Cowgills client Q&A summary – 15 April
On the 15 April we held a Q&A session for clients through Zoom and were delighted to welcome over 40 attendees. Guests were able to hear from a panel of experts at Cowgills.
We have provided a summary of some of the key topics that were discussed. We will be holding future events for clients and contacts, do drop us a line if you would be interested in attending email@example.com
Summary of today’s call
Louise Myers, CG Professional – Furlough and your employees
We are now starting to see businesses at different stages of the furlough process.
Guidance on furlough still remains the same:
- You have to be in agreement with your employees. It is best practice to get confirmation in writing from your employee via a signed letter or confirmation email.
- Furloughed employees cannot work for you but they can work for another employer subject to their contract with you – there may be an existing clause that requires employees to get their employer permission to have two jobs.
- The Government confirmed that the furlough scheme will be available for three months and it applies to employees who were on the payroll as of 28 February [NB. As of 15 April 2020 this date has been changed to 19 March 2020]. Any employees who need to be furloughed but joined after this date are not eligible to be furloughed.
- Employees need to be furloughed for a minimum of three weeks and paid at 80% up to the maximum of £2,500 per month.
During furlough, an employee still accrues holidays, continuity of service and other employment rights.
The HMRC furlough portal is due to open on Monday 20 April. Until the portal is up and running, we are unsure of what is going to be asked of employers.
Two key areas of concern for employers, 1, calculations and 2, holidays:
- Fixed salaries should be calculated as of 28 February
- If an employee’s pay varies month by month, pay should be calculated from the average of the 19/20 tax year or the same month the previous year.
- If an employee has contractual bonuses, commission, allowances etc they too should be included in the variable pay calculation.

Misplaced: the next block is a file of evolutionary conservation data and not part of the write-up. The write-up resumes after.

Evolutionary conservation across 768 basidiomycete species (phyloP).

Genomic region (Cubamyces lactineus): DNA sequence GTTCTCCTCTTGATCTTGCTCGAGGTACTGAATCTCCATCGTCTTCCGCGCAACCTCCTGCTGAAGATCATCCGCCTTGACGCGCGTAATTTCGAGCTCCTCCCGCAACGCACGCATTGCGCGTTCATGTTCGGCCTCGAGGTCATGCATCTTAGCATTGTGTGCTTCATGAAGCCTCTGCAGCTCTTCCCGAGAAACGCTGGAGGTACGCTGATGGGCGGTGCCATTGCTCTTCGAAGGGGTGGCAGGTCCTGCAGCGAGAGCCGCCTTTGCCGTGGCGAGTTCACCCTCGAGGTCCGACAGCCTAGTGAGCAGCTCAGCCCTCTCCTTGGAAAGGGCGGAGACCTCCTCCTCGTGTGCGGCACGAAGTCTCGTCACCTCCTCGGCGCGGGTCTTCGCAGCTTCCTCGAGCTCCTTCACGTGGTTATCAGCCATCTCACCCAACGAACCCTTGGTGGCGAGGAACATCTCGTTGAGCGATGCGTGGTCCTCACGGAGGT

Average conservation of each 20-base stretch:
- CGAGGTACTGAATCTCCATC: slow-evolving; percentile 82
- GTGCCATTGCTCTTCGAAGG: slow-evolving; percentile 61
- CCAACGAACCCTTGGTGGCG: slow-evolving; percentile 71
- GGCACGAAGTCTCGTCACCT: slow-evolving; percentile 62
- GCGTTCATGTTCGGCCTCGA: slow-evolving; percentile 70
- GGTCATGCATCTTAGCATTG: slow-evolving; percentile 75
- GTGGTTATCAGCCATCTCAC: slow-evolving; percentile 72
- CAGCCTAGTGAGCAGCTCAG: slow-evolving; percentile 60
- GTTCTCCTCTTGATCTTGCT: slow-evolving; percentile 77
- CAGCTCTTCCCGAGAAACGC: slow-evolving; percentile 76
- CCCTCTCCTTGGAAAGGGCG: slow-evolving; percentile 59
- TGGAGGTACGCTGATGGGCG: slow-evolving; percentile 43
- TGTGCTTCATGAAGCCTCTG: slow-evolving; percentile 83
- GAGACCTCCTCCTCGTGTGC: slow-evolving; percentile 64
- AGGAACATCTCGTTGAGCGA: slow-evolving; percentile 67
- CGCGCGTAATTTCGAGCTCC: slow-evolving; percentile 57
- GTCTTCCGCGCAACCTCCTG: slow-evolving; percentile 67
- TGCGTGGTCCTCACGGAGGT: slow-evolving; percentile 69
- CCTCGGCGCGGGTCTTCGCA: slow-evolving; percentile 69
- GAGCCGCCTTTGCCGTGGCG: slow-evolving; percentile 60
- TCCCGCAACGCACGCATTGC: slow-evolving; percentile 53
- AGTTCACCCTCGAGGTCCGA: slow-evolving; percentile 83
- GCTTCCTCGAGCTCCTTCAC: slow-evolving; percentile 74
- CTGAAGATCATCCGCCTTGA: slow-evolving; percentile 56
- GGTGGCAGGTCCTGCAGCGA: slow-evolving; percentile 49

- A maximum of four weeks’ holidays can be carried over for the next two years.
- There is currently no guidance on an employee taking holidays during furlough. I suggest it can be, and an employee’s pay is topped up to 100% for that holiday period.
Key points from questions asked:
- HMRC need to get into a position to forward pay. If employees agree and subject to payroll matters, changing of payday may be an option to help with payments.
- You will be reimbursed separately for furlough payments, they will not be deducted from any liabilities.
- Payslips don’t have to state whether the payment was a furlough payment. If you can change it, it might be a good idea to do so as you will then have another record of employees who were furloughed but this should not be the only record you keep.
- Employers will need to think about how they document their decision to furlough staff.
Lisa Wilson, Cowgills – Tax Observations
Assistance out there in addition to furlough payments.
Two angles to consider, keeping cash in the business and stopping cash getting out.
- We already know that when the portal opens up on the 20 April, it will be incredibly busy. Being a self-service portal it relies on the employer to get the information right to avoid any delays in furlough payments being credited.
- Make sure you have the relevant information for your furloughed employees (PAYE reference numbers, NI numbers etc)
- Do put some resource behind this.
- Stay patient – help from HMRC will be available, it may take time.
- Automatic measures have been put in place.
- VAT holiday’s available until the end of July. Cancel any direct debits but make sure you carry on with your administrative responsibilities.
- Lean on HMRC to agree to Time to Pay arrangements. Keep in mind that this will be a deferral and will need to be paid back at some point.
- Act now, it may be different in a couple of months’ time.
Ben Day, Cowgills – Business Interruption Loan
The last couple of weeks has shown that the Business Interruption Loan Scheme is evolving.
We have seen the Government have put more pressure on banks to get funds out to businesses quicker than they have been doing. We believe banks are in the process of dealing with c.200,000 applications.
All banks are different, for more advice we would recommend you contact your bank as the process isn’t a one size fits all.
What is clear is that you have to have the preparations done before applying for the Business Interruption Loan.
- Cashflow forecasting model – you will receive better terms from the bank if you have a cashflow forecast.
- A bank will want you to prove viability pre and post coronavirus and the steps you’ve made in the interim – The Cowgills team have built a model template and we can roll this out quickly to clients. It is simplified so you have to a tool use and update yourself.
- Basic set of forecasts, the historical viability of the business to show how the businesses financial performance will track during Coronavirus, including the steps taken will be critical for the bank.
- Relatively simple business plan will also need to be put together which we have a template for and are more than happy to sit down with you to discuss this.
Should you require any further assistance do not hesitate to contact us.
The information was correct at time of publishing but may now be out of date.